Assessing resistance to starting and rolling.

Ground conditions, total weight of the device, type of tyres and type of bearing affect the resistance to starting up and running, and therefore have an influence on the manoeuvrability of the device.

Ground conditions.
In relation to ground conditions the following general rule applies: hard ground – soft wheel and vice versa. The type of floor surface requires the choice of a different product profile. For example, in living and office areas no impression should be left behind on fitted carpets or marks left on shiny polished floors. In addition to qualities that are kind to floor surfaces, requirements for material resistance to chemicals, oils, ageing and storing should also be taken into account.

Surface pressure.
Floor covering, especially in the high traffic areas around doors, is heavily affected by being rolled over by a wheel. The maximum surface pressure is therefore an important factor in the combination of castor and floor covering (unit: N/mm2). It should always be below the permitted surface pressure of the floor covering, so that it is protected. For good practice the greater the load on the castors, the wider and larger the wheel should be. Soft wheel material reduces the maximum surface pressure, however they make the manoeuvrability of the transport system more difficult.

Resistance to starting, rolling and swivelling.
Wheels do not roll by themselves. They have to be moved. The force that has to be applied in order to move a device forward, or to steer, is called rolling or swivelling resistance. This resistance is dependent upon various factors, such as the load, the diameter of the wheel, the tyre material, the type of bearings, the offset radius of the castor, and the ground conditions. Criteria that also influences the resistance to swivelling are types of swivel bearings, ball track and ball bearing diameter.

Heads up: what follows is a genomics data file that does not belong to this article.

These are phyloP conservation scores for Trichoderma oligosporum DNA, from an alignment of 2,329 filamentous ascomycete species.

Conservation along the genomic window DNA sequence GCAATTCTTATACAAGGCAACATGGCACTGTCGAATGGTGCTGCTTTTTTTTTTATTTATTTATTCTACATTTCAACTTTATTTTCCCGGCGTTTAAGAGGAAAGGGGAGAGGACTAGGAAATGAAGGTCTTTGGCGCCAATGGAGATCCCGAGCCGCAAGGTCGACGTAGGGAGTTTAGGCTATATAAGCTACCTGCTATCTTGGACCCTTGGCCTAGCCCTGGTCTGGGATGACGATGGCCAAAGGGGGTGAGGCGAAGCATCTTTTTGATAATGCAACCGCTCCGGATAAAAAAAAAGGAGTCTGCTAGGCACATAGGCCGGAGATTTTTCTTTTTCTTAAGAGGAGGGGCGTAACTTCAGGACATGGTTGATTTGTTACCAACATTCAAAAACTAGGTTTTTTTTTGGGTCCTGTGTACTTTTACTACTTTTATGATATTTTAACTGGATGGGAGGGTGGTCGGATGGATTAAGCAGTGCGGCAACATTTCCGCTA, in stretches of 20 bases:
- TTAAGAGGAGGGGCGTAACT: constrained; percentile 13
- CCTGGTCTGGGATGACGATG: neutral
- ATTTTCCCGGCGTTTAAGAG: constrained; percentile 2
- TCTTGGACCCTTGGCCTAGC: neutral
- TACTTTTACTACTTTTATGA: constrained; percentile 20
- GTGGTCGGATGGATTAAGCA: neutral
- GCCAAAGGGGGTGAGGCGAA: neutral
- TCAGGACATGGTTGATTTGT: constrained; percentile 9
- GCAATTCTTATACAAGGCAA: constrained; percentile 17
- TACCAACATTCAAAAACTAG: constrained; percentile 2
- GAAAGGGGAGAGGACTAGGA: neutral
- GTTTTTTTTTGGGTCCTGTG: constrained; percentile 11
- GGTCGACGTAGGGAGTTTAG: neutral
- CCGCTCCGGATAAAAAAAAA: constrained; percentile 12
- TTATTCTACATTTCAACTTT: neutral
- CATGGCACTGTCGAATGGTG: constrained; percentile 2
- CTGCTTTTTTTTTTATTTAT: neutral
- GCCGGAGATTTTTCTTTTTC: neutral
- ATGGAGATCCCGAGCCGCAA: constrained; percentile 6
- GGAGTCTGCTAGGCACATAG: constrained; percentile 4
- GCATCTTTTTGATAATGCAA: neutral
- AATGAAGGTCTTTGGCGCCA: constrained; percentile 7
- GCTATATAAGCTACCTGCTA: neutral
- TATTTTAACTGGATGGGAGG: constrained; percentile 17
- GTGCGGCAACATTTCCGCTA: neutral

The coloration of the floor by particles of the tyre is called chalking. This is a physical process that occurs with elastic tyres and is very difficult to avoid. However chalking can be removed with standard cleaning products, on surfaces such as PVC, rubber and stone.

Contact discoloration.
Leaving behind traces is not always advisable. This is most apparent when a black rubber tyre is left standing on a light floor covering for a long time. This is called contact discolouration. In order to avoid this side effect, high qualityand electrically conductive rubber tyres are manufactured free of contact discoloration. Aggressive cleaning agents or unsealed grounds can influence the contact discoloration freedom negatively. If you need further information, please let us know!